Phil Hope: That almost indicates the Tory mentality exactly. Their answer is not to provide a decent NHS but to offer tax incentives for people who have the money to get a better health service. They want a two-tier health service—one standard for the rich who can afford it and a second-class health service for those who cannot. That is the essence of Conservative philosophy.

Ann McKechin (Glasgow, Maryhill): Is it not the height of hypocrisy for Conservative Members to talk about the rise in national insurance, because last time they were in government they increased national insurance in 1995 but cut benefits? This Government may be increasing national insurance, but they are doing it for the benefit of the whole population.

Phil Hope: My hon. Friend is absolutely right. That is the essence of Labour's approach: a fair form of raising taxation to be distributed equally, so that people in most need do not have to worry about whether they can afford to have an operation, because it will be provided for them through the NHS. Under the Conservatives, people would wake up and say, "Can I afford that operation? Should I put a bit by? How will I afford to pay for my visit to the doctor?" Can hon. Members imagine a Conservative world where people wake up every morning thinking, "I hope I don't fall ill today, because I haven't any money in the bank to pay for an operation"? That may be the Conservative world, but it is not the world that I want to live in.

Mr. Bill Wiggin (Leominster): The hon. Gentleman will understand that those 250,000 people who have paid for their operations are waking up thinking exactly the things that he has just mentioned. I understand why he is so excited about the expenditure that the Government are promising, but if things do not get better, at what point will he recognise that that expenditure alone has not been enough?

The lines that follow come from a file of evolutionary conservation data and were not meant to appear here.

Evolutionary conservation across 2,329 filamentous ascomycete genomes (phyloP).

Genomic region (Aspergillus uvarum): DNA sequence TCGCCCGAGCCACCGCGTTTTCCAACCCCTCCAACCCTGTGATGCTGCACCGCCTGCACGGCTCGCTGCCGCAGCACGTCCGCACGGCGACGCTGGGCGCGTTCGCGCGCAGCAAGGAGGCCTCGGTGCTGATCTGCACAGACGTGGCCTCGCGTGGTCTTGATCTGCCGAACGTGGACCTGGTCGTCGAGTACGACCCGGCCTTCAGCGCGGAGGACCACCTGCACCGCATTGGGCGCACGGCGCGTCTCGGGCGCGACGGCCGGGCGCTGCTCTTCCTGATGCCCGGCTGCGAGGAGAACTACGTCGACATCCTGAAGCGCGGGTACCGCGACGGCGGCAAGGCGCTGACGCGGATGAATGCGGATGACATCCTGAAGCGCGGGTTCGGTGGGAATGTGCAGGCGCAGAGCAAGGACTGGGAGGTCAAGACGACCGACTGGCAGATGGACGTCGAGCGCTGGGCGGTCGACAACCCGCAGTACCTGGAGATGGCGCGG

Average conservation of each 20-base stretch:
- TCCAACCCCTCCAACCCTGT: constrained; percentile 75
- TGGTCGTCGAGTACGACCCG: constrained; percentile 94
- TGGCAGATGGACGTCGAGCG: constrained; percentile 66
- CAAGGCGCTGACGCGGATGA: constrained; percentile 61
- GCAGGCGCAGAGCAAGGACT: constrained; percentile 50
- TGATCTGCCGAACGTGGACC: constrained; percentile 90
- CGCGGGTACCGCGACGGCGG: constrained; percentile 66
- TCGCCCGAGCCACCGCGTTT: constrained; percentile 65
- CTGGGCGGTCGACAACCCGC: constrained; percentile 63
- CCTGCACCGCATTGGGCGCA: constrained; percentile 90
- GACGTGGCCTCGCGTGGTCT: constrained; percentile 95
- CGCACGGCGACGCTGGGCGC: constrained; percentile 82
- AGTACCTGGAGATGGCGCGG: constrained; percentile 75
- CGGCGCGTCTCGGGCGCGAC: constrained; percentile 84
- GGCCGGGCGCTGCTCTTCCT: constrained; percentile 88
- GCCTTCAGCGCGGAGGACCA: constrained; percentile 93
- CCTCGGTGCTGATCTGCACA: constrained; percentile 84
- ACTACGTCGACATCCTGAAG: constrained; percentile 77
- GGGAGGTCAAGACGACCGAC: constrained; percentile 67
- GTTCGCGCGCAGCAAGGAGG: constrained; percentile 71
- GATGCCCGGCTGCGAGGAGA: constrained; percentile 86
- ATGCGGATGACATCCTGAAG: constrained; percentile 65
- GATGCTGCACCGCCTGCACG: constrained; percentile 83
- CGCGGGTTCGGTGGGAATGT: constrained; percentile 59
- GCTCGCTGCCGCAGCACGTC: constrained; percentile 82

Phil Hope: I will know that I do not have to worry when the Conservatives decide to vote for the NHS for the first time in their history—when they decide tonight to walk through the Aye Lobby to support the Bill in favour of a national insurance contribution increase that will fund year on year the kind of health service that we want. This is not just about money. We know that. It is also about reform. I hope that in years to come the Conservatives will walk through the Division Lobby with Labour, voting for a reform of the NHS that will deliver a fair and efficient health service, as well as the money to go with it.

That will become the test, as my hon. Friend the Member for Gedling (Vernon Coaker) said earlier. When we go to the electorate we lay out the choices, and today

13 May 2002 : Column 568

we see the choice that they will have. We are not having an election now, but I think that if we were, the Tories would probably have to abstain rather than vote against this Bill, because they know how damaging that decision would be.

This is a fundamental choice between left and right; it is back to good old politics. This is what we are about: an NHS funded through general taxation—a comprehensive system free at the point of delivery, and delivered according to people's need, not their ability to pay. When the Conservatives walk through the No Lobby they will be saying, "Look after yourself." That is the choice. It is a simple choice. Strangely enough, the Liberal Democrats will vote with us, despite the contribution of their spokesperson earlier—and I know that the Conservatives will vote against. I know that people in my constituency will welcome the fact that we are making a historic decision, and I am proud to be part of it.

Next Section

IndexHome Page